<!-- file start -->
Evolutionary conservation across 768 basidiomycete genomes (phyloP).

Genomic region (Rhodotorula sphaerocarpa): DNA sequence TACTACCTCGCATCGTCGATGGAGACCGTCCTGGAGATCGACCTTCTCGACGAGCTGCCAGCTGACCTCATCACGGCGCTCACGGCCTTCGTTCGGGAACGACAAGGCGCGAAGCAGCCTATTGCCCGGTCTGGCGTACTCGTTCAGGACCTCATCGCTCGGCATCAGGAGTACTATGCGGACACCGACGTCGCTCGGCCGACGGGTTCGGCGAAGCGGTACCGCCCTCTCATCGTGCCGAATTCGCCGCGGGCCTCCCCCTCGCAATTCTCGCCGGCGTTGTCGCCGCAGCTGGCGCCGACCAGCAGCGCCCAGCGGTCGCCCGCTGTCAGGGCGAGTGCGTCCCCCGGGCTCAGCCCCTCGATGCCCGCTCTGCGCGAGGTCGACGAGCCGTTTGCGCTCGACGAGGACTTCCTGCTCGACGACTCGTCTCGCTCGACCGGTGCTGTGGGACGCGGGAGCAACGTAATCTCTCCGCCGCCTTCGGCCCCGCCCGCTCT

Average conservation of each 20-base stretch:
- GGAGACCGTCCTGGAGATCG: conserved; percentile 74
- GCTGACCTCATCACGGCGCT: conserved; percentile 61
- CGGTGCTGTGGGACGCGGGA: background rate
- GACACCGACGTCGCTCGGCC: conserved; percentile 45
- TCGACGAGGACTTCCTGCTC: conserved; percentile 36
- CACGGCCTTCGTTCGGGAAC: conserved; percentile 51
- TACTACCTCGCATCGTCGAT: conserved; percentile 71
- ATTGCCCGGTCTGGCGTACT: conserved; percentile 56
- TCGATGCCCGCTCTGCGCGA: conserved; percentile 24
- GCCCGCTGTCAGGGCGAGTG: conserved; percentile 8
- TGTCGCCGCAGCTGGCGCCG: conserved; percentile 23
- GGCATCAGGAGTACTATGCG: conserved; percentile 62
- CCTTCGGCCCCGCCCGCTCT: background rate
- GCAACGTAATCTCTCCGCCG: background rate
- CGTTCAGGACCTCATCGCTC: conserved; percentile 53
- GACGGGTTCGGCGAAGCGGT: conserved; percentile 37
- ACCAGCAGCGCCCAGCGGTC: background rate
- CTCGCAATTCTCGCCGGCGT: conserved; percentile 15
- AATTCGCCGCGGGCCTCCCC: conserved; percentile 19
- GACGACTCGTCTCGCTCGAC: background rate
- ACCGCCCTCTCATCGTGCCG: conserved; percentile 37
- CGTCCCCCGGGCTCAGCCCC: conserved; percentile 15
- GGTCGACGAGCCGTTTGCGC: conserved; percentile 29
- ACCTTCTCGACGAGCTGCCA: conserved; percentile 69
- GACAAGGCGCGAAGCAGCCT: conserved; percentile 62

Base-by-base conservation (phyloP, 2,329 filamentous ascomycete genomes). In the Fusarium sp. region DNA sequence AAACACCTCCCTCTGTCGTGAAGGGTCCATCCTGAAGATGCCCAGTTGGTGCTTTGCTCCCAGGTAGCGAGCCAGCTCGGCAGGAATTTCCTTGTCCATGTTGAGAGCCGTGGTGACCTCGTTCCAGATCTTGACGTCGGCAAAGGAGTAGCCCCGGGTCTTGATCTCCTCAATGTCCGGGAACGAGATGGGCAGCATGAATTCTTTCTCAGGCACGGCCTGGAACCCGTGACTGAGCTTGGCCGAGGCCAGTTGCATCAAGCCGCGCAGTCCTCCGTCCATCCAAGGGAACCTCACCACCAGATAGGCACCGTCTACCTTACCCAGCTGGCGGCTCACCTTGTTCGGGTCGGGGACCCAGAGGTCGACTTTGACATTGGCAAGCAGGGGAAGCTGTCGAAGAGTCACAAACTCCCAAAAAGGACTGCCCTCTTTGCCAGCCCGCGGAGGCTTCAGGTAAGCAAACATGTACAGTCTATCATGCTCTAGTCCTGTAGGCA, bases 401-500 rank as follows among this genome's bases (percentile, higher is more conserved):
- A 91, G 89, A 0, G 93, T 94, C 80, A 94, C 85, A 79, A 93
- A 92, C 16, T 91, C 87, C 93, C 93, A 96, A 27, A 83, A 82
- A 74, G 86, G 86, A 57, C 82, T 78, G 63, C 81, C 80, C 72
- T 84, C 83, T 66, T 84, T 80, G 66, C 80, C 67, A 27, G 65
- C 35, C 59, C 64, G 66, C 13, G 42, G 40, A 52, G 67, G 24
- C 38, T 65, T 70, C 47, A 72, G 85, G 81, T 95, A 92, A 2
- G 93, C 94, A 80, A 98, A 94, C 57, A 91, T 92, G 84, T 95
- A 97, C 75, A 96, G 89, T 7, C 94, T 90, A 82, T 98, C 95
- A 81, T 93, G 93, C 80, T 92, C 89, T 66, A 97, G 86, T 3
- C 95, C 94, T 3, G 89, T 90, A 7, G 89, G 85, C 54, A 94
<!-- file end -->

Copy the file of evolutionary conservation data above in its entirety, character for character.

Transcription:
Evolutionary conservation across 768 basidiomycete genomes (phyloP).

Genomic region (Rhodotorula sphaerocarpa): DNA sequence TACTACCTCGCATCGTCGATGGAGACCGTCCTGGAGATCGACCTTCTCGACGAGCTGCCAGCTGACCTCATCACGGCGCTCACGGCCTTCGTTCGGGAACGACAAGGCGCGAAGCAGCCTATTGCCCGGTCTGGCGTACTCGTTCAGGACCTCATCGCTCGGCATCAGGAGTACTATGCGGACACCGACGTCGCTCGGCCGACGGGTTCGGCGAAGCGGTACCGCCCTCTCATCGTGCCGAATTCGCCGCGGGCCTCCCCCTCGCAATTCTCGCCGGCGTTGTCGCCGCAGCTGGCGCCGACCAGCAGCGCCCAGCGGTCGCCCGCTGTCAGGGCGAGTGCGTCCCCCGGGCTCAGCCCCTCGATGCCCGCTCTGCGCGAGGTCGACGAGCCGTTTGCGCTCGACGAGGACTTCCTGCTCGACGACTCGTCTCGCTCGACCGGTGCTGTGGGACGCGGGAGCAACGTAATCTCTCCGCCGCCTTCGGCCCCGCCCGCTCT

Average conservation of each 20-base stretch:
- GGAGACCGTCCTGGAGATCG: conserved; percentile 74
- GCTGACCTCATCACGGCGCT: conserved; percentile 61
- CGGTGCTGTGGGACGCGGGA: background rate
- GACACCGACGTCGCTCGGCC: conserved; percentile 45
- TCGACGAGGACTTCCTGCTC: conserved; percentile 36
- CACGGCCTTCGTTCGGGAAC: conserved; percentile 51
- TACTACCTCGCATCGTCGAT: conserved; percentile 71
- ATTGCCCGGTCTGGCGTACT: conserved; percentile 56
- TCGATGCCCGCTCTGCGCGA: conserved; percentile 24
- GCCCGCTGTCAGGGCGAGTG: conserved; percentile 8
- TGTCGCCGCAGCTGGCGCCG: conserved; percentile 23
- GGCATCAGGAGTACTATGCG: conserved; percentile 62
- CCTTCGGCCCCGCCCGCTCT: background rate
- GCAACGTAATCTCTCCGCCG: background rate
- CGTTCAGGACCTCATCGCTC: conserved; percentile 53
- GACGGGTTCGGCGAAGCGGT: conserved; percentile 37
- ACCAGCAGCGCCCAGCGGTC: background rate
- CTCGCAATTCTCGCCGGCGT: conserved; percentile 15
- AATTCGCCGCGGGCCTCCCC: conserved; percentile 19
- GACGACTCGTCTCGCTCGAC: background rate
- ACCGCCCTCTCATCGTGCCG: conserved; percentile 37
- CGTCCCCCGGGCTCAGCCCC: conserved; percentile 15
- GGTCGACGAGCCGTTTGCGC: conserved; percentile 29
- ACCTTCTCGACGAGCTGCCA: conserved; percentile 69
- GACAAGGCGCGAAGCAGCCT: conserved; percentile 62

Base-by-base conservation (phyloP, 2,329 filamentous ascomycete genomes). In the Fusarium sp. region DNA sequence AAACACCTCCCTCTGTCGTGAAGGGTCCATCCTGAAGATGCCCAGTTGGTGCTTTGCTCCCAGGTAGCGAGCCAGCTCGGCAGGAATTTCCTTGTCCATGTTGAGAGCCGTGGTGACCTCGTTCCAGATCTTGACGTCGGCAAAGGAGTAGCCCCGGGTCTTGATCTCCTCAATGTCCGGGAACGAGATGGGCAGCATGAATTCTTTCTCAGGCACGGCCTGGAACCCGTGACTGAGCTTGGCCGAGGCCAGTTGCATCAAGCCGCGCAGTCCTCCGTCCATCCAAGGGAACCTCACCACCAGATAGGCACCGTCTACCTTACCCAGCTGGCGGCTCACCTTGTTCGGGTCGGGGACCCAGAGGTCGACTTTGACATTGGCAAGCAGGGGAAGCTGTCGAAGAGTCACAAACTCCCAAAAAGGACTGCCCTCTTTGCCAGCCCGCGGAGGCTTCAGGTAAGCAAACATGTACAGTCTATCATGCTCTAGTCCTGTAGGCA, bases 401-500 rank as follows among this genome's bases (percentile, higher is more conserved):
- A 91, G 89, A 0, G 93, T 94, C 80, A 94, C 85, A 79, A 93
- A 92, C 16, T 91, C 87, C 93, C 93, A 96, A 27, A 83, A 82
- A 74, G 86, G 86, A 57, C 82, T 78, G 63, C 81, C 80, C 72
- T 84, C 83, T 66, T 84, T 80, G 66, C 80, C 67, A 27, G 65
- C 35, C 59, C 64, G 66, C 13, G 42, G 40, A 52, G 67, G 24
- C 38, T 65, T 70, C 47, A 72, G 85, G 81, T 95, A 92, A 2
- G 93, C 94, A 80, A 98, A 94, C 57, A 91, T 92, G 84, T 95
- A 97, C 75, A 96, G 89, T 7, C 94, T 90, A 82, T 98, C 95
- A 81, T 93, G 93, C 80, T 92, C 89, T 66, A 97, G 86, T 3
- C 95, C 94, T 3, G 89, T 90, A 7, G 89, G 85, C 54, A 94